The father of two young refugee boys from Syria, who drowned with their mother Wednesday while trying to reach Greece, identified their bodies at a Turkish morgue Thursday and prepared to take them back to their home in Kobani, Syria, Reuters reported. A photo of one of the boys, facedown in the surf, went viral earlier this week, prompting a global response of sympathy and frustration over the lack of help given to refugees fleeing Syria and other countries in the Middle East and North Africa.
Abdullah Kurdi, 40, the father of 5-year-old Galip and 3-year-old Aylan, said his family attempted to reach the Greek island of Kos, but their boat overturned and the boys, along with their mother, drowned. Twelve people ended up dying after the boat capsized.
“The waves were high; the boat started swaying and shaking. We were terrified,” Kurdi said, as the New York Times reported. “I rushed to my kids and wife while the boat was flipping upside down. And in a second we were all drowning in the water.”
Kurdi collapsed in tears after leaving a morgue in Mugla, Turkey, located near the southern city of Bodrum, where the body of Aylan washed up Wednesday. The photo of the boy’s limp body put pressure on European leaders to do something about the increasingly dire refugee crisis.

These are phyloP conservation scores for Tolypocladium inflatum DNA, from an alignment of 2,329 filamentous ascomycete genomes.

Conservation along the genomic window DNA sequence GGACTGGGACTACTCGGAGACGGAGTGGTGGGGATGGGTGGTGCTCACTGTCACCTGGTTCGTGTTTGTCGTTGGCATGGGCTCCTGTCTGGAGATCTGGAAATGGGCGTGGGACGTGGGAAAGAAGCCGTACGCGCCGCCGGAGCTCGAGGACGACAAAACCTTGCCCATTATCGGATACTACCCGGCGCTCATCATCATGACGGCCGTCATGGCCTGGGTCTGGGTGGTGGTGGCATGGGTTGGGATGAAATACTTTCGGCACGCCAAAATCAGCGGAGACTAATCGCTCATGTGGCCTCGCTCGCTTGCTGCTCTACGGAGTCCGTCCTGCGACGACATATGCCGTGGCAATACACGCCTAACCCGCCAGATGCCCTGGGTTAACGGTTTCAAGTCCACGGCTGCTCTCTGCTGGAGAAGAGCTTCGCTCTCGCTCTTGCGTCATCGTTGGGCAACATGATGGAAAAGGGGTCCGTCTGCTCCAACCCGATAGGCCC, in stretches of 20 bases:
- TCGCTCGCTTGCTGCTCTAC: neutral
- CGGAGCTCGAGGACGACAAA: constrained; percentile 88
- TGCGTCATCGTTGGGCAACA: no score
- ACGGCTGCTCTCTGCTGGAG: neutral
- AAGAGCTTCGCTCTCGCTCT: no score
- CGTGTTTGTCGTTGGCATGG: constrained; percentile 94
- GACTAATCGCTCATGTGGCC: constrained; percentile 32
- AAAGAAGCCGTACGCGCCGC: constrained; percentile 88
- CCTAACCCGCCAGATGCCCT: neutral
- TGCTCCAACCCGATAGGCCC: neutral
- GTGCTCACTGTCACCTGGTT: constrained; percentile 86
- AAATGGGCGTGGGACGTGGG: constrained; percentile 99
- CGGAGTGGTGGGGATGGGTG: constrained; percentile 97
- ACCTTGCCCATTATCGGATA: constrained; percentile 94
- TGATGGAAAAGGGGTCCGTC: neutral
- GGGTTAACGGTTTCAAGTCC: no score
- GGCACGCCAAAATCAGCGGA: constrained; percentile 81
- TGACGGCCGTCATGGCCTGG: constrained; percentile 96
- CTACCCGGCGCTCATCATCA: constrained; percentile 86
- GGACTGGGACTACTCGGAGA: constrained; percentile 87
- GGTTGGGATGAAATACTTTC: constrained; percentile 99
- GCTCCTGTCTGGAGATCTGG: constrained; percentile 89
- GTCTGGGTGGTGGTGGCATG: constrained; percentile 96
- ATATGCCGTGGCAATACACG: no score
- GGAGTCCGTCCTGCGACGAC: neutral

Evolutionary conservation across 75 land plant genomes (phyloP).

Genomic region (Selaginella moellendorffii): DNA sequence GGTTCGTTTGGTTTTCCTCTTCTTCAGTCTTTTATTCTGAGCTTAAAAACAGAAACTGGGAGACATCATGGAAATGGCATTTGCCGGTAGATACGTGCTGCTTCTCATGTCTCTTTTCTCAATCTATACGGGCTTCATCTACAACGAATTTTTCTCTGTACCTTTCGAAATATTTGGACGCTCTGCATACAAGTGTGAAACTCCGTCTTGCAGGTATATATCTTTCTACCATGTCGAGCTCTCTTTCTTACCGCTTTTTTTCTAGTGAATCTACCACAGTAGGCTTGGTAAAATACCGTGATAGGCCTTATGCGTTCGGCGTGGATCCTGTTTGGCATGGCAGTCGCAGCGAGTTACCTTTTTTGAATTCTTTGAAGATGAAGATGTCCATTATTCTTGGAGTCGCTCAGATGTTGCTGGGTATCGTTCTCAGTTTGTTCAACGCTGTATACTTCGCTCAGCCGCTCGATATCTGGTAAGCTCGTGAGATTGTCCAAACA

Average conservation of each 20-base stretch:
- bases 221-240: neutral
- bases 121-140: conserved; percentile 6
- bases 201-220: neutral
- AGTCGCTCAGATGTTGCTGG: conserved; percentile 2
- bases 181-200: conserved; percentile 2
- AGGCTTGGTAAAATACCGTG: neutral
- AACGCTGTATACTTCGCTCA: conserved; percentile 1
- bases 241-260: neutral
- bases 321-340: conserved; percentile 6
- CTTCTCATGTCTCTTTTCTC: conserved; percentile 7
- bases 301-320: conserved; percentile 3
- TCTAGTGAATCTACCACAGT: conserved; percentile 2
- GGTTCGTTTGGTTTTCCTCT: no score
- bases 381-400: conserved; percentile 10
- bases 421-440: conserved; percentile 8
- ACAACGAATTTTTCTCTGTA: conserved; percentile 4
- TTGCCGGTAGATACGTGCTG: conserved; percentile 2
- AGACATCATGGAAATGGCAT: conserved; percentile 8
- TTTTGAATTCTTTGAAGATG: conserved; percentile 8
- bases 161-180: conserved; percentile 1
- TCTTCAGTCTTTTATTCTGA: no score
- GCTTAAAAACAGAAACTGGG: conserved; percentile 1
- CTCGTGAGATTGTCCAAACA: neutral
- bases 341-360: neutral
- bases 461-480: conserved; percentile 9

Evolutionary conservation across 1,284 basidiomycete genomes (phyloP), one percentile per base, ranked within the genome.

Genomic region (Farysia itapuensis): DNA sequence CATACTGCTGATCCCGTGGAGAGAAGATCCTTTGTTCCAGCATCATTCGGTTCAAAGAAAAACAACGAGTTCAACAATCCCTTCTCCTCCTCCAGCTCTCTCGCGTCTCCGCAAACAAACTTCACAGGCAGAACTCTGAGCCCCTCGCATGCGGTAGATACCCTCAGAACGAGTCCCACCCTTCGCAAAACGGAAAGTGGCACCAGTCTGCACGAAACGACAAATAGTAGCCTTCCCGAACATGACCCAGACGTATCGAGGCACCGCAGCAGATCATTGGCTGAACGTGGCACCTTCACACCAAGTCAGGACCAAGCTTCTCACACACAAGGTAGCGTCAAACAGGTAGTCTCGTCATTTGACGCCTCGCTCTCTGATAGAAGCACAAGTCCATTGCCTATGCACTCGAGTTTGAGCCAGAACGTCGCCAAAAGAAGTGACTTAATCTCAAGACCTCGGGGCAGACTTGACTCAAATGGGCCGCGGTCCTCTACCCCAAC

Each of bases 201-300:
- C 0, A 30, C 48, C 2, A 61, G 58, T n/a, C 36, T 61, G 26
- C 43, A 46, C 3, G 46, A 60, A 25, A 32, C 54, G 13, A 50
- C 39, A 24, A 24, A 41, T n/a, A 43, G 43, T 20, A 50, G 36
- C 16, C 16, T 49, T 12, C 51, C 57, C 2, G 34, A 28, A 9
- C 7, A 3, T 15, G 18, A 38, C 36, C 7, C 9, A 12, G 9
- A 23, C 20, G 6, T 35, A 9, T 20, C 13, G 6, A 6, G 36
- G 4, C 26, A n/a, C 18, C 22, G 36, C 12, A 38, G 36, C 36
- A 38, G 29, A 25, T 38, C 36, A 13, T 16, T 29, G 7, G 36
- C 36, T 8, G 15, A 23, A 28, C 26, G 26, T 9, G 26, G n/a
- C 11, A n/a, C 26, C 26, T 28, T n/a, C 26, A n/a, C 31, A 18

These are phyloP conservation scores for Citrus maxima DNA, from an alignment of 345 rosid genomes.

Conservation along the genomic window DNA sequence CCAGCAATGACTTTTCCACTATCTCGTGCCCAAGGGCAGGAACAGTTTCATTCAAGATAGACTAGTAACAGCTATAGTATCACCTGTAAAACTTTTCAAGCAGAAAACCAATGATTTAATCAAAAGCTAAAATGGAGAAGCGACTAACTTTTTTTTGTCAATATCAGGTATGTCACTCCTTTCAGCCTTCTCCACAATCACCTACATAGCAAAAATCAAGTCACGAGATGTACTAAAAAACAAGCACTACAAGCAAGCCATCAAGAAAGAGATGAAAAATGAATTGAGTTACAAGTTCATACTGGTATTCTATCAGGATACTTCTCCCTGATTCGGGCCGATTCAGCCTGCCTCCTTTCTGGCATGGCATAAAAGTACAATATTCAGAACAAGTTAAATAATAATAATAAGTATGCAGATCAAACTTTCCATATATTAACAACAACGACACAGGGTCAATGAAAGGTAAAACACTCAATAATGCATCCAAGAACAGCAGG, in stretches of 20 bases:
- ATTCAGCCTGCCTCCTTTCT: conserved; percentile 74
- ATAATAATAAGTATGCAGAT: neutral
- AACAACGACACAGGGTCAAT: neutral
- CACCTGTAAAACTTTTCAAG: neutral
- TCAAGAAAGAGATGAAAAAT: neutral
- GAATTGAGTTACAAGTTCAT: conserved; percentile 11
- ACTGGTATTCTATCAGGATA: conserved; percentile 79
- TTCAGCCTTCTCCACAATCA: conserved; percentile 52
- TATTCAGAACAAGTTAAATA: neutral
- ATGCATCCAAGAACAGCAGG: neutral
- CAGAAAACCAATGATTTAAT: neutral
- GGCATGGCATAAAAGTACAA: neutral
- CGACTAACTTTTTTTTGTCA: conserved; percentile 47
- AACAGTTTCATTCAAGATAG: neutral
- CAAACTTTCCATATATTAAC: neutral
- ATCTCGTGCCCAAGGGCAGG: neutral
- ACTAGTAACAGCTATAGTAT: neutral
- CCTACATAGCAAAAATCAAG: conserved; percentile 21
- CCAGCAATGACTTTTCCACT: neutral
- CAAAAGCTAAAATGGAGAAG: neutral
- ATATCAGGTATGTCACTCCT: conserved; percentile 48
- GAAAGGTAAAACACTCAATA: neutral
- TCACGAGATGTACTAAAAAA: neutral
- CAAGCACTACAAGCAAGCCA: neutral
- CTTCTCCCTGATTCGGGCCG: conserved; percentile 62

French Prime Minister Manuel Valls took to Twitter, writing, "He had a name: Aylan Kurdi. Urgent action required - A Europe-wide mobilisation is urgent.”
Since March 2011, when the Syrian civil war began, there has been an exponential growth in refugees. In 2012, there were 100,000 refugees, and by April 2013 that number climbed to 800,000, Mercy Corps says. There are now 4 million Syrian refugees scattered throughout the region, making it the world's largest refugee population under the United Nations' mandate. The U.N. has predicted there could be as many as 4.27 million Syrian refugees by the end of 2015.
While Turkey has been acclaimed for taking in 2 million refugees since the Syrian civil war began, they have warned that they are getting close to reaching capacity. Thousands are now attempting to get from Turkey to Greece by boat. The U.N. refugee agency estimated that nearly 160,000 refugees and migrants have reached Greece by sea since 2014. Last year, 43,500 refugees arrived in Greece, but this year, 50,000 people, mostly Syrians, arrived in Greece in July alone, Reuters reported.
“European countries, which have turned the Mediterranean, the cradle of the world's oldest civilizations, into a cemetery for refugees, shares the sin for every refugee who loses their life," Turkish President Tayyip Erdogan said, as Reuters reported.